When comparing personality styles of psychotherapists to the norm, large effect sizes were found for the willful (PN), spontaneous (BN), reserved (SZ), and ambitious (NA) styles. Small to no differences were found in the charming (HI), and no differences were found in the optimistic (RH) and the conscientious (ZW) styles. All the other differences had moderate effect sizes. Among all of the effects psychotherapists scored lower on each personality style compared to the mean value of the normative sample, as they all had T-scores lower than 50 (Figure 1).
FIGURE 1. Personality profile (T-scores) of psychotherapists (N = 1,027) in comparison to the normative sample (N = 3,392). The average scores of the psychotherapists were in the normal range of 40 and 60, but consistently below the mean average T-value of 50.
Differences Regarding Gender
To determine whether male and female psychotherapists differed among the assessed personality styles, 14 t-tests were conducted. Eight of the 14 comparisons indicated significant gender differences, namely concerning the reserved (SZ), ambitious (NA), intuitive (ST), unselfish (SL), self-critical (SU), assertive (AS), charming (HI), and optimistic (RH) style. The sign of the T-scores should be interpreted based on the way gender was coded: positive T-scores mean that females have greater T-scores compared to males, and vice-versa. The mean differences, t-values, Cohen’s d, and confidence intervals for the effect sizes of eight personality styles are presented in Table 5.
As shown in Table 5, seven of the personality styles had a small to medium effect, and one (intuitive, ST style) showed nearly no or a small effect. Figure 2 displays the gender differences among personality profiles.
FIGURE 2. Personality profiles (T-scores) of psychotherapists according to gender (female: n = 733; male: n = 294) in comparison to the norm (Mean: 50; Normal range: 40–60). The “empty” arrows point to the five gender differences that appeared in both the normative sample and in the present study. If one considers the five gender differences as general ones, that leaves the three bolded arrows that point to the NA, SL, and RH personality styles, in which either male psychotherapists differed from their female counterparts (SL, RH), or vice versa (NA). Moreover, there are three gender differences that are significant in the normative sample but not among the psychotherapists, namely the PN, AB, and NT styles. They are indicated by the regular arrows.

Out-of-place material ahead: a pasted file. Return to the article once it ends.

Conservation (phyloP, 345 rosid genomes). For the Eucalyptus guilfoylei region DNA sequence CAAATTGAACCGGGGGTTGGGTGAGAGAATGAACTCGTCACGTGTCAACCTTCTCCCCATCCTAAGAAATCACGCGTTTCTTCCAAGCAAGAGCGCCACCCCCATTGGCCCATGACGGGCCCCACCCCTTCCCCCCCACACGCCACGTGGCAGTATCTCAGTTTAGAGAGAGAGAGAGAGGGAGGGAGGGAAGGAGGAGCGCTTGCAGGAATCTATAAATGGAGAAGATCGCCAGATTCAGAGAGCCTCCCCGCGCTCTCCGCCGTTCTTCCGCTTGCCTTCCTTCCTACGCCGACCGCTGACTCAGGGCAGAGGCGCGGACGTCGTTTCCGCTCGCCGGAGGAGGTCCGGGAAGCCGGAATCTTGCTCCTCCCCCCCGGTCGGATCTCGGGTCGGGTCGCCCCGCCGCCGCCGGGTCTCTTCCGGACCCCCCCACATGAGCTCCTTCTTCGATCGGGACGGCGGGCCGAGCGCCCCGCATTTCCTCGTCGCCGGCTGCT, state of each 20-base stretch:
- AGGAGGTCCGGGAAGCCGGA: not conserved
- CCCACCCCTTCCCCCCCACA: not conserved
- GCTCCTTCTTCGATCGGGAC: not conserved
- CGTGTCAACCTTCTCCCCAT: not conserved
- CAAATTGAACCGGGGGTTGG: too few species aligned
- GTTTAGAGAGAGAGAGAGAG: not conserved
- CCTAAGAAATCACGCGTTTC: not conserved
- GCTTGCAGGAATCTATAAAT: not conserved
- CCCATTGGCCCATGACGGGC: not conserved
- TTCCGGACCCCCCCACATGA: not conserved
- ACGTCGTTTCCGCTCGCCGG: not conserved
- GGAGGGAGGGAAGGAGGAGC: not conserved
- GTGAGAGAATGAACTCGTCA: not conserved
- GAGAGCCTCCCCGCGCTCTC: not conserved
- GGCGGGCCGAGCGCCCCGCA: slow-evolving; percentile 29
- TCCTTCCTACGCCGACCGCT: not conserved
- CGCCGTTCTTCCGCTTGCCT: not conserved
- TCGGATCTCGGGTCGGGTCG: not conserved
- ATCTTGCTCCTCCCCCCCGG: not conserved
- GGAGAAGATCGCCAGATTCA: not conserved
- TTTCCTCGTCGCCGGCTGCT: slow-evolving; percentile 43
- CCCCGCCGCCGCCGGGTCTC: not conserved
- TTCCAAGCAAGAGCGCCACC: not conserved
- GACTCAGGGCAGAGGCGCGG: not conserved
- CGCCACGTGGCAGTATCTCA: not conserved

The data show that female psychotherapists were less reserved (SZ), less ambitious (NA), and less assertive (AS) than their male colleagues. On the other hand, they were more unselfish (SL), more self-critical (SU), more charming (HI), more optimistic (RH), and somewhat more intuitive (ST).
As gender-specific differences were found in an earlier psychometric investigation by Kuhl and Kazén (2009) using the long form of the PSDI, they were compared with the gender-specific differences in our current sample of psychotherapists. We wanted to see if any differences according to gender were to be found exclusively in male and female psychotherapists. For that aim, the raw mean differences of the normative sample of the PSDI long version (N = 1,903) and those of our psychotherapists (N = 1,027) were analyzed with respect to the effect sizes for these differences and their respective confidence intervals (Table 6). Five of the personality styles, namely the SZ, ST, SU, AS and HI styles, hardly differed concerning gender differences (see the blank arrows in Figure 2). Because the confidence intervals overlap each other very strongly, we assume that there are no significant differences between the means of the two samples (the slightly smaller confidence intervals of the normative sample are due to its sample size being nearly twice as large). However, significant differences were found in the ambitious (NA), unselfish (SL), and optimistic (RH) styles among the sample of psychotherapists, while these styles were not significantly different in the normative sample. So, of the eight styles reported above in which female psychotherapists differed from their male counterparts, only three are relevant for this investigation: NA, SL, and RH. Female psychotherapists were found to be conspicuously less ambitious (NA) but more unselfish (SL) and more optimistic (RH) than their male colleagues (see the bold arrows in Figure 2). On the other hand, some of the gender differences found in the normative sample were not significant in our sample of psychotherapists, namely the willful (PN) and loyal (AB) styles, but most importantly the critical style (NT), for which the confidence intervals did not overlap at all (see the narrow arrows above the profile lines in Figure 2).